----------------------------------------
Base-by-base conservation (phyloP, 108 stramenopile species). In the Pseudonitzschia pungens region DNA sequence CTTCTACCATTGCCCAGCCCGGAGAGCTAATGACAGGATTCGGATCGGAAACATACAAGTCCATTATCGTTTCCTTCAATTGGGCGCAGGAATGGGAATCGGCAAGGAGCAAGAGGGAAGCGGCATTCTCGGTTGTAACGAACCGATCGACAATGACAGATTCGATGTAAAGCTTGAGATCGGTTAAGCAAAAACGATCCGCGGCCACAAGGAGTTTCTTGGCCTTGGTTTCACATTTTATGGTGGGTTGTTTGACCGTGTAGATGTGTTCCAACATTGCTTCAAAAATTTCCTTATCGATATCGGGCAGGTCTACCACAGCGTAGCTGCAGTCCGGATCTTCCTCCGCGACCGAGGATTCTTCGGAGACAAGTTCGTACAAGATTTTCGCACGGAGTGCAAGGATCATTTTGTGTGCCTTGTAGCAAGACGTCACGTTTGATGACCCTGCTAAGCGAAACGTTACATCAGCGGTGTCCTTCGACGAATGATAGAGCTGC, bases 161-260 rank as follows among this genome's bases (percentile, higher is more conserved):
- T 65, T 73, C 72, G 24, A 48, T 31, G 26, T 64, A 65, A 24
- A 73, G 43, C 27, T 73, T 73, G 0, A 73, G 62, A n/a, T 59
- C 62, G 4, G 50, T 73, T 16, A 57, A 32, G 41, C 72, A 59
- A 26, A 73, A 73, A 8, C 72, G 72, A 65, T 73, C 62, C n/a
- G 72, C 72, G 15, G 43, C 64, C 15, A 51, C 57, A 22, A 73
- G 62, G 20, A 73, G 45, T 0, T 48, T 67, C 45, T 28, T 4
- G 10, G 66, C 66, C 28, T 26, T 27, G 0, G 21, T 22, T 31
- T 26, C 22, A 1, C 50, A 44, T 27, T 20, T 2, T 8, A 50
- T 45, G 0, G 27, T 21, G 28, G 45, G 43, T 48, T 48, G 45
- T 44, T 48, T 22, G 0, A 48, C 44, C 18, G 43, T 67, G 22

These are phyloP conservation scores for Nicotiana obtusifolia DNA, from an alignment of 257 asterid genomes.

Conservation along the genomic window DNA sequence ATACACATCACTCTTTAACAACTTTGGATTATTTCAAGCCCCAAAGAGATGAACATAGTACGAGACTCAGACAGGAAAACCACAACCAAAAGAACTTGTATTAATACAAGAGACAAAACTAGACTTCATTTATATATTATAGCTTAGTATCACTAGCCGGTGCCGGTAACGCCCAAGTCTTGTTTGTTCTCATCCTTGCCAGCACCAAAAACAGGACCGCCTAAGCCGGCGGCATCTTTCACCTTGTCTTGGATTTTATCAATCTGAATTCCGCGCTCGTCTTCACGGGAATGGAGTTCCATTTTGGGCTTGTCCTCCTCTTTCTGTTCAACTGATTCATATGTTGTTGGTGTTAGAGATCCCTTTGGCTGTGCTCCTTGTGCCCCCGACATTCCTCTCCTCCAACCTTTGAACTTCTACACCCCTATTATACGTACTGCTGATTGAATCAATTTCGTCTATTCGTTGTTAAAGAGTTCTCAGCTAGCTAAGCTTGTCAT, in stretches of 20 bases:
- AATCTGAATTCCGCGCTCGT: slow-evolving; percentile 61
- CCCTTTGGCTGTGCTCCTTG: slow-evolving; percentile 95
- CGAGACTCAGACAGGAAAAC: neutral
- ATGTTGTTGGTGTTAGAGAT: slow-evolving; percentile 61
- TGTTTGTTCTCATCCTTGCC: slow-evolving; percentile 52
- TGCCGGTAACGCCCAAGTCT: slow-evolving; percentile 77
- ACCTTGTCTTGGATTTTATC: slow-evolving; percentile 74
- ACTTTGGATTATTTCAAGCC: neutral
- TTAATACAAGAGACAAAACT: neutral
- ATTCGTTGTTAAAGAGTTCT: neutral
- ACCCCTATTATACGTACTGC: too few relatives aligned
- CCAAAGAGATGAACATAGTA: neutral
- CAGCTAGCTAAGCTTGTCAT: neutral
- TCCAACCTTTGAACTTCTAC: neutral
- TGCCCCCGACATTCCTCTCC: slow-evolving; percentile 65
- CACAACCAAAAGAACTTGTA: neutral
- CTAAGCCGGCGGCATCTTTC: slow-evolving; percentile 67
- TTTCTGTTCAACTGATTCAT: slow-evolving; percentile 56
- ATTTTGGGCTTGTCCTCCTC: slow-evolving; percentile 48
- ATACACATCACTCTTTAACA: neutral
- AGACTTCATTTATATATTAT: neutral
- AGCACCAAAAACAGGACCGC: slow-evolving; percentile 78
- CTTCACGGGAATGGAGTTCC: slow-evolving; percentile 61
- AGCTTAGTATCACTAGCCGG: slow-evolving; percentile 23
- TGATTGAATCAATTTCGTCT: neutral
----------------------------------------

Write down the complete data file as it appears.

Base-by-base conservation (phyloP, 108 stramenopile species). In the Pseudonitzschia pungens region DNA sequence CTTCTACCATTGCCCAGCCCGGAGAGCTAATGACAGGATTCGGATCGGAAACATACAAGTCCATTATCGTTTCCTTCAATTGGGCGCAGGAATGGGAATCGGCAAGGAGCAAGAGGGAAGCGGCATTCTCGGTTGTAACGAACCGATCGACAATGACAGATTCGATGTAAAGCTTGAGATCGGTTAAGCAAAAACGATCCGCGGCCACAAGGAGTTTCTTGGCCTTGGTTTCACATTTTATGGTGGGTTGTTTGACCGTGTAGATGTGTTCCAACATTGCTTCAAAAATTTCCTTATCGATATCGGGCAGGTCTACCACAGCGTAGCTGCAGTCCGGATCTTCCTCCGCGACCGAGGATTCTTCGGAGACAAGTTCGTACAAGATTTTCGCACGGAGTGCAAGGATCATTTTGTGTGCCTTGTAGCAAGACGTCACGTTTGATGACCCTGCTAAGCGAAACGTTACATCAGCGGTGTCCTTCGACGAATGATAGAGCTGC, bases 161-260 rank as follows among this genome's bases (percentile, higher is more conserved):
- T 65, T 73, C 72, G 24, A 48, T 31, G 26, T 64, A 65, A 24
- A 73, G 43, C 27, T 73, T 73, G 0, A 73, G 62, A n/a, T 59
- C 62, G 4, G 50, T 73, T 16, A 57, A 32, G 41, C 72, A 59
- A 26, A 73, A 73, A 8, C 72, G 72, A 65, T 73, C 62, C n/a
- G 72, C 72, G 15, G 43, C 64, C 15, A 51, C 57, A 22, A 73
- G 62, G 20, A 73, G 45, T 0, T 48, T 67, C 45, T 28, T 4
- G 10, G 66, C 66, C 28, T 26, T 27, G 0, G 21, T 22, T 31
- T 26, C 22, A 1, C 50, A 44, T 27, T 20, T 2, T 8, A 50
- T 45, G 0, G 27, T 21, G 28, G 45, G 43, T 48, T 48, G 45
- T 44, T 48, T 22, G 0, A 48, C 44, C 18, G 43, T 67, G 22

These are phyloP conservation scores for Nicotiana obtusifolia DNA, from an alignment of 257 asterid genomes.

Conservation along the genomic window DNA sequence ATACACATCACTCTTTAACAACTTTGGATTATTTCAAGCCCCAAAGAGATGAACATAGTACGAGACTCAGACAGGAAAACCACAACCAAAAGAACTTGTATTAATACAAGAGACAAAACTAGACTTCATTTATATATTATAGCTTAGTATCACTAGCCGGTGCCGGTAACGCCCAAGTCTTGTTTGTTCTCATCCTTGCCAGCACCAAAAACAGGACCGCCTAAGCCGGCGGCATCTTTCACCTTGTCTTGGATTTTATCAATCTGAATTCCGCGCTCGTCTTCACGGGAATGGAGTTCCATTTTGGGCTTGTCCTCCTCTTTCTGTTCAACTGATTCATATGTTGTTGGTGTTAGAGATCCCTTTGGCTGTGCTCCTTGTGCCCCCGACATTCCTCTCCTCCAACCTTTGAACTTCTACACCCCTATTATACGTACTGCTGATTGAATCAATTTCGTCTATTCGTTGTTAAAGAGTTCTCAGCTAGCTAAGCTTGTCAT, in stretches of 20 bases:
- AATCTGAATTCCGCGCTCGT: slow-evolving; percentile 61
- CCCTTTGGCTGTGCTCCTTG: slow-evolving; percentile 95
- CGAGACTCAGACAGGAAAAC: neutral
- ATGTTGTTGGTGTTAGAGAT: slow-evolving; percentile 61
- TGTTTGTTCTCATCCTTGCC: slow-evolving; percentile 52
- TGCCGGTAACGCCCAAGTCT: slow-evolving; percentile 77
- ACCTTGTCTTGGATTTTATC: slow-evolving; percentile 74
- ACTTTGGATTATTTCAAGCC: neutral
- TTAATACAAGAGACAAAACT: neutral
- ATTCGTTGTTAAAGAGTTCT: neutral
- ACCCCTATTATACGTACTGC: too few relatives aligned
- CCAAAGAGATGAACATAGTA: neutral
- CAGCTAGCTAAGCTTGTCAT: neutral
- TCCAACCTTTGAACTTCTAC: neutral
- TGCCCCCGACATTCCTCTCC: slow-evolving; percentile 65
- CACAACCAAAAGAACTTGTA: neutral
- CTAAGCCGGCGGCATCTTTC: slow-evolving; percentile 67
- TTTCTGTTCAACTGATTCAT: slow-evolving; percentile 56
- ATTTTGGGCTTGTCCTCCTC: slow-evolving; percentile 48
- ATACACATCACTCTTTAACA: neutral
- AGACTTCATTTATATATTAT: neutral
- AGCACCAAAAACAGGACCGC: slow-evolving; percentile 78
- CTTCACGGGAATGGAGTTCC: slow-evolving; percentile 61
- AGCTTAGTATCACTAGCCGG: slow-evolving; percentile 23
- TGATTGAATCAATTTCGTCT: neutral